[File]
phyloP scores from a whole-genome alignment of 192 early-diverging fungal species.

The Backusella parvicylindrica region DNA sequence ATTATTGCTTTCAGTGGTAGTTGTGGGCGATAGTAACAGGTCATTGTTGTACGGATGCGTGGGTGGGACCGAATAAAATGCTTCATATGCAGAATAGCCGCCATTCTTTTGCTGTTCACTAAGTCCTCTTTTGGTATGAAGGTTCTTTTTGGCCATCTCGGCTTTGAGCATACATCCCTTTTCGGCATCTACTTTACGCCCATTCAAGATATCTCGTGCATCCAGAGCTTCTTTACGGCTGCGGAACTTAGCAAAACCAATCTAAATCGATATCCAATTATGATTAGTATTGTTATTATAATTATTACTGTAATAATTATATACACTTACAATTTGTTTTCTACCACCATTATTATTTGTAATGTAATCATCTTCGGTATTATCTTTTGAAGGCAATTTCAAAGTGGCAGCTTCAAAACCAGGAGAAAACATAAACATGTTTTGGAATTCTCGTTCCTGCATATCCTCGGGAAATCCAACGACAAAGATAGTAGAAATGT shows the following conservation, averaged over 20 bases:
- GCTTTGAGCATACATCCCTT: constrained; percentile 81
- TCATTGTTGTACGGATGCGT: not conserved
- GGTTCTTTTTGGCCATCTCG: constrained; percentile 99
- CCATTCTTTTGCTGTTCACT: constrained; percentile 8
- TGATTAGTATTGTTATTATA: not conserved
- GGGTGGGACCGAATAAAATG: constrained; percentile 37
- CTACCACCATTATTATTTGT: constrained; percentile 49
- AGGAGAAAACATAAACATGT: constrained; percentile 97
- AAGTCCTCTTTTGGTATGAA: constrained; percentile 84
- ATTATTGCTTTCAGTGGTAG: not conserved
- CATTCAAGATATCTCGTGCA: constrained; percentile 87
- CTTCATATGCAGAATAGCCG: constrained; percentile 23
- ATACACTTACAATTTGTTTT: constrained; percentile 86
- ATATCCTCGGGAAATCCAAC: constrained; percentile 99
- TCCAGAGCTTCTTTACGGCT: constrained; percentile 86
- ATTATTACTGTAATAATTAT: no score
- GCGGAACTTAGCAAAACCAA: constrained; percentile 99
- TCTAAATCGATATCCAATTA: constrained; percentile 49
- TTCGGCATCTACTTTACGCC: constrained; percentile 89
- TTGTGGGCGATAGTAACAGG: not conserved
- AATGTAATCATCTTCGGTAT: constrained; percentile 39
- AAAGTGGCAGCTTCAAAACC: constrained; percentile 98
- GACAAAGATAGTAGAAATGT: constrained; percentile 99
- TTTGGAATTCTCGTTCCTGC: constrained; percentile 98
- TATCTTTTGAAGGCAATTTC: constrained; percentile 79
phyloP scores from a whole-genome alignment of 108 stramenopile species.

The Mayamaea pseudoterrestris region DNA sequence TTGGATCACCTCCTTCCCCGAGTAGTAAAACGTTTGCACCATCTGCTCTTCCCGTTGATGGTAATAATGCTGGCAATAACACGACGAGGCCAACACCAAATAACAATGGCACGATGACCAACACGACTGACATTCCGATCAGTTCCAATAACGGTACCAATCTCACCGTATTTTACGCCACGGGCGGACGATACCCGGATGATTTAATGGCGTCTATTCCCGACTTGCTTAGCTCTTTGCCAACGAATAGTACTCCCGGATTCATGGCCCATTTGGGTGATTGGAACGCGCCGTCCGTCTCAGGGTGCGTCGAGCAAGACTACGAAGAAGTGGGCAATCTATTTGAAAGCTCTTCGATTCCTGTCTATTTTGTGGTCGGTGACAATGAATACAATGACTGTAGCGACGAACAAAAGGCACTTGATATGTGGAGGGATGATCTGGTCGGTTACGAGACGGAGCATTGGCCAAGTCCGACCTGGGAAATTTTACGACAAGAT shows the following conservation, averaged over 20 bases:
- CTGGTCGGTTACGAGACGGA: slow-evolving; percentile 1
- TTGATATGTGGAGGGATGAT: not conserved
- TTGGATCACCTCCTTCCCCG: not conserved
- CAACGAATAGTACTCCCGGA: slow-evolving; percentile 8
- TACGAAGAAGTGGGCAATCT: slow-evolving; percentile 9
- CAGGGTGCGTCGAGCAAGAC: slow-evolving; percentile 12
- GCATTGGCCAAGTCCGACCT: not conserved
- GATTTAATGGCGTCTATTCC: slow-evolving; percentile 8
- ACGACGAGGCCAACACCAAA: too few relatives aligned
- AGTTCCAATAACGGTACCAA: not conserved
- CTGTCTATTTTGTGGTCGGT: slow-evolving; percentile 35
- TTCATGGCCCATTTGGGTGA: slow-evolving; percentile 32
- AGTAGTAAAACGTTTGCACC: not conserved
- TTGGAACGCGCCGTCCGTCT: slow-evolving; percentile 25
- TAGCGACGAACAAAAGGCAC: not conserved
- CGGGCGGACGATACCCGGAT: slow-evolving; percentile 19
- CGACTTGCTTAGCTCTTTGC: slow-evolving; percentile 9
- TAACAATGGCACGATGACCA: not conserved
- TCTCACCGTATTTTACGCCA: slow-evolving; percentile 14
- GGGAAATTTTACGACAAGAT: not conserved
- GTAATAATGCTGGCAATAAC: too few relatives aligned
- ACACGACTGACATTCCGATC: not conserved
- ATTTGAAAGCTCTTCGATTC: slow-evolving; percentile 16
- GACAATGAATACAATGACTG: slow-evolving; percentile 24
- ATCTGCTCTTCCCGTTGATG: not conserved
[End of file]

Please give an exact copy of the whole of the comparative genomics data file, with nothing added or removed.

phyloP scores from a whole-genome alignment of 192 early-diverging fungal species.

The Backusella parvicylindrica region DNA sequence ATTATTGCTTTCAGTGGTAGTTGTGGGCGATAGTAACAGGTCATTGTTGTACGGATGCGTGGGTGGGACCGAATAAAATGCTTCATATGCAGAATAGCCGCCATTCTTTTGCTGTTCACTAAGTCCTCTTTTGGTATGAAGGTTCTTTTTGGCCATCTCGGCTTTGAGCATACATCCCTTTTCGGCATCTACTTTACGCCCATTCAAGATATCTCGTGCATCCAGAGCTTCTTTACGGCTGCGGAACTTAGCAAAACCAATCTAAATCGATATCCAATTATGATTAGTATTGTTATTATAATTATTACTGTAATAATTATATACACTTACAATTTGTTTTCTACCACCATTATTATTTGTAATGTAATCATCTTCGGTATTATCTTTTGAAGGCAATTTCAAAGTGGCAGCTTCAAAACCAGGAGAAAACATAAACATGTTTTGGAATTCTCGTTCCTGCATATCCTCGGGAAATCCAACGACAAAGATAGTAGAAATGT shows the following conservation, averaged over 20 bases:
- GCTTTGAGCATACATCCCTT: constrained; percentile 81
- TCATTGTTGTACGGATGCGT: not conserved
- GGTTCTTTTTGGCCATCTCG: constrained; percentile 99
- CCATTCTTTTGCTGTTCACT: constrained; percentile 8
- TGATTAGTATTGTTATTATA: not conserved
- GGGTGGGACCGAATAAAATG: constrained; percentile 37
- CTACCACCATTATTATTTGT: constrained; percentile 49
- AGGAGAAAACATAAACATGT: constrained; percentile 97
- AAGTCCTCTTTTGGTATGAA: constrained; percentile 84
- ATTATTGCTTTCAGTGGTAG: not conserved
- CATTCAAGATATCTCGTGCA: constrained; percentile 87
- CTTCATATGCAGAATAGCCG: constrained; percentile 23
- ATACACTTACAATTTGTTTT: constrained; percentile 86
- ATATCCTCGGGAAATCCAAC: constrained; percentile 99
- TCCAGAGCTTCTTTACGGCT: constrained; percentile 86
- ATTATTACTGTAATAATTAT: no score
- GCGGAACTTAGCAAAACCAA: constrained; percentile 99
- TCTAAATCGATATCCAATTA: constrained; percentile 49
- TTCGGCATCTACTTTACGCC: constrained; percentile 89
- TTGTGGGCGATAGTAACAGG: not conserved
- AATGTAATCATCTTCGGTAT: constrained; percentile 39
- AAAGTGGCAGCTTCAAAACC: constrained; percentile 98
- GACAAAGATAGTAGAAATGT: constrained; percentile 99
- TTTGGAATTCTCGTTCCTGC: constrained; percentile 98
- TATCTTTTGAAGGCAATTTC: constrained; percentile 79
phyloP scores from a whole-genome alignment of 108 stramenopile species.

The Mayamaea pseudoterrestris region DNA sequence TTGGATCACCTCCTTCCCCGAGTAGTAAAACGTTTGCACCATCTGCTCTTCCCGTTGATGGTAATAATGCTGGCAATAACACGACGAGGCCAACACCAAATAACAATGGCACGATGACCAACACGACTGACATTCCGATCAGTTCCAATAACGGTACCAATCTCACCGTATTTTACGCCACGGGCGGACGATACCCGGATGATTTAATGGCGTCTATTCCCGACTTGCTTAGCTCTTTGCCAACGAATAGTACTCCCGGATTCATGGCCCATTTGGGTGATTGGAACGCGCCGTCCGTCTCAGGGTGCGTCGAGCAAGACTACGAAGAAGTGGGCAATCTATTTGAAAGCTCTTCGATTCCTGTCTATTTTGTGGTCGGTGACAATGAATACAATGACTGTAGCGACGAACAAAAGGCACTTGATATGTGGAGGGATGATCTGGTCGGTTACGAGACGGAGCATTGGCCAAGTCCGACCTGGGAAATTTTACGACAAGAT shows the following conservation, averaged over 20 bases:
- CTGGTCGGTTACGAGACGGA: slow-evolving; percentile 1
- TTGATATGTGGAGGGATGAT: not conserved
- TTGGATCACCTCCTTCCCCG: not conserved
- CAACGAATAGTACTCCCGGA: slow-evolving; percentile 8
- TACGAAGAAGTGGGCAATCT: slow-evolving; percentile 9
- CAGGGTGCGTCGAGCAAGAC: slow-evolving; percentile 12
- GCATTGGCCAAGTCCGACCT: not conserved
- GATTTAATGGCGTCTATTCC: slow-evolving; percentile 8
- ACGACGAGGCCAACACCAAA: too few relatives aligned
- AGTTCCAATAACGGTACCAA: not conserved
- CTGTCTATTTTGTGGTCGGT: slow-evolving; percentile 35
- TTCATGGCCCATTTGGGTGA: slow-evolving; percentile 32
- AGTAGTAAAACGTTTGCACC: not conserved
- TTGGAACGCGCCGTCCGTCT: slow-evolving; percentile 25
- TAGCGACGAACAAAAGGCAC: not conserved
- CGGGCGGACGATACCCGGAT: slow-evolving; percentile 19
- CGACTTGCTTAGCTCTTTGC: slow-evolving; percentile 9
- TAACAATGGCACGATGACCA: not conserved
- TCTCACCGTATTTTACGCCA: slow-evolving; percentile 14
- GGGAAATTTTACGACAAGAT: not conserved
- GTAATAATGCTGGCAATAAC: too few relatives aligned
- ACACGACTGACATTCCGATC: not conserved
- ATTTGAAAGCTCTTCGATTC: slow-evolving; percentile 16
- GACAATGAATACAATGACTG: slow-evolving; percentile 24
- ATCTGCTCTTCCCGTTGATG: not conserved